How Small Town America Celebrates the Fourth of July

SAVANNAH, Tenn. – Large-scale freedom festivals across the nation attract attendees with prolific firework displays and choirs singing patriotic songs, such as Lee Greenwood’s hit song, “God Bless the USA.” Yet nothing compares to the reverie of one of the thousands of Fourth of July parades and celebrations held in small towns and communities across America.

With a little organization, small town USA comes alive on our nation’s birthday with eager neighborhood kids with bikes, red, white and blue crate paper, and a grandparent or two.

A quiet community nestled on the banks of the Tennessee River, Savannah, Tenn., is about ten miles north of the Mississippi-Alabama state line. The town was first settled in the early 1800s and has grown little over the past several decades, holding a steady population of just over 7,000 residents.

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Joni & Ron Shanks organize the annual event along with Joni’s mother and the family patriarch, “Miss Dottie” Hutchinson. The Hutchinson family has a long history in leading the economic success of downtown Savannah since the 1940s when Joni’s grandfather operated a drug store.

“We started the parade about five years ago after I read an article in Southern Living about neighborhood parades and how they bring neighbors together,” said Joni Shank, a life-long Savannah resident, as well as a wife and mother of three young boys.

“Every year we would go to the lake and hang out with people we didn’t know. I just saw a need to involve our neighbors and get out of the house. Even in a small town, people tend to cluster in groups around age, church or work and not socialize as much as they used to. This little parade brings people of all generations out. What’s not to like about watching kids and dogs in a parade?” asked Shank.

An early start time of 9:30 a.m. allows everyone to avoid the 95 degree plus summer heat before heading to a neighborhood pool or to nearby Pickwick Lake.

The parade route is short, probably not even a half a mile from start to finish – yet its path covers much of America’s history.

Soon after the young nation was born, explorers ventured down the Tennessee River looking for shortcuts to the Gulf of Mexico. As larger cities like Memphis were being settled, smaller towns like Savannah began to spring up on the banks of rivers where fertile farmland and trading with native Indians helped establish trading routes. Today, barges traveling up and down the river provide jobs – directly and indirectly – for many of the area residents.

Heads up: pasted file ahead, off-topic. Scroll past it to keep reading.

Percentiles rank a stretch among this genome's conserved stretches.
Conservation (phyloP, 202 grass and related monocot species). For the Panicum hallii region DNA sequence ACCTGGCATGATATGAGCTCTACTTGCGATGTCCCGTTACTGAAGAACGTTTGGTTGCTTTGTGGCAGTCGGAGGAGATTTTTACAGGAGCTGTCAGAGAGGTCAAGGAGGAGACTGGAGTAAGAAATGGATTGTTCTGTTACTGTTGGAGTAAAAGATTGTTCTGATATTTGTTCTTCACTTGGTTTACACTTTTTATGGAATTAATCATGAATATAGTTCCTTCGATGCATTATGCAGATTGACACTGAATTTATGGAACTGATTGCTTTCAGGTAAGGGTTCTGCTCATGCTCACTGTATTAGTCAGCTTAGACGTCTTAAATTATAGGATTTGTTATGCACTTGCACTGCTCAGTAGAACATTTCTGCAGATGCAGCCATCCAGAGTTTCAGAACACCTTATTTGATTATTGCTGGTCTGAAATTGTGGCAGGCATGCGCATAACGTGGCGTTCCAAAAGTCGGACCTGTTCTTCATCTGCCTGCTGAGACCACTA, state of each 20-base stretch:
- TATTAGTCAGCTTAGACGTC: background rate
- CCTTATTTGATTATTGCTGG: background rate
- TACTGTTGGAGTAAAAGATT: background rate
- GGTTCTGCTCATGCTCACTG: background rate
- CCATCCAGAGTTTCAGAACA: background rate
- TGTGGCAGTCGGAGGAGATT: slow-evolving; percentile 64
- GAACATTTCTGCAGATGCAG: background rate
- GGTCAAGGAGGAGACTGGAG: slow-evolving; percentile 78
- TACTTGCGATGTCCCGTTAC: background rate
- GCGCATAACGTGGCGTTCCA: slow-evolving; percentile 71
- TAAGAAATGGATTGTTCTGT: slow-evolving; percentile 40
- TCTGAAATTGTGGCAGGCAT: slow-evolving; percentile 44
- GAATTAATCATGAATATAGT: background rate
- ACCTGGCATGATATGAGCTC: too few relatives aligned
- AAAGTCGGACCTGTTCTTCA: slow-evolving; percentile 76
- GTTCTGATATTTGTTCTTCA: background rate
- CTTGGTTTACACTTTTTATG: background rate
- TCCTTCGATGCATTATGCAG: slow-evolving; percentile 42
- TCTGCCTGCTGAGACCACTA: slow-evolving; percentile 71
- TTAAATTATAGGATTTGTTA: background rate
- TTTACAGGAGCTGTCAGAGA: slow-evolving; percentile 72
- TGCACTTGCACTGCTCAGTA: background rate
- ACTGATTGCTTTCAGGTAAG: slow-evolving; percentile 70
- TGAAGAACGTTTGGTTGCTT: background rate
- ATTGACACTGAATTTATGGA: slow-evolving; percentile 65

Turning the corner heading to the mid-way point of the parade, the children passed the historic Cherry Mansion, the home where then General Ulysses S. Grant made his headquarters during the Battle of Shiloh in the early years of the nation’s Civil War. Today tourists and visitors come from all 50 states to walk through the battlefields where over 23,000 men gave their lives fighting for their side’s cause.

Heading toward the end of the route a view of downtown Savannah showcased the challenges Main Street has seen in towns all over the country. Larger chain stores built warehouse-sized stores on the outskirts of town leaving many downtown merchants with fewer customers and declining revenues. Today, downtown is making a comeback as merchants and community leaders encourage storeowners to relocate within walking distance of the scenic courthouse and Town Square.

At the end of the parade, children and adults gather on Miss Dottie’s front porch for donuts, biscuits and sweet tea.

Small town USA is making a comeback in many ways, but none more important than bringing people together.

“I don’t think I’ll ever stop having this parade, even after my children are grown,” said Shank. “It’s a great way to celebrate our nation’s history and follow God’s commandment to love our neighbors. Plus, having great food doesn’t hurt either.”

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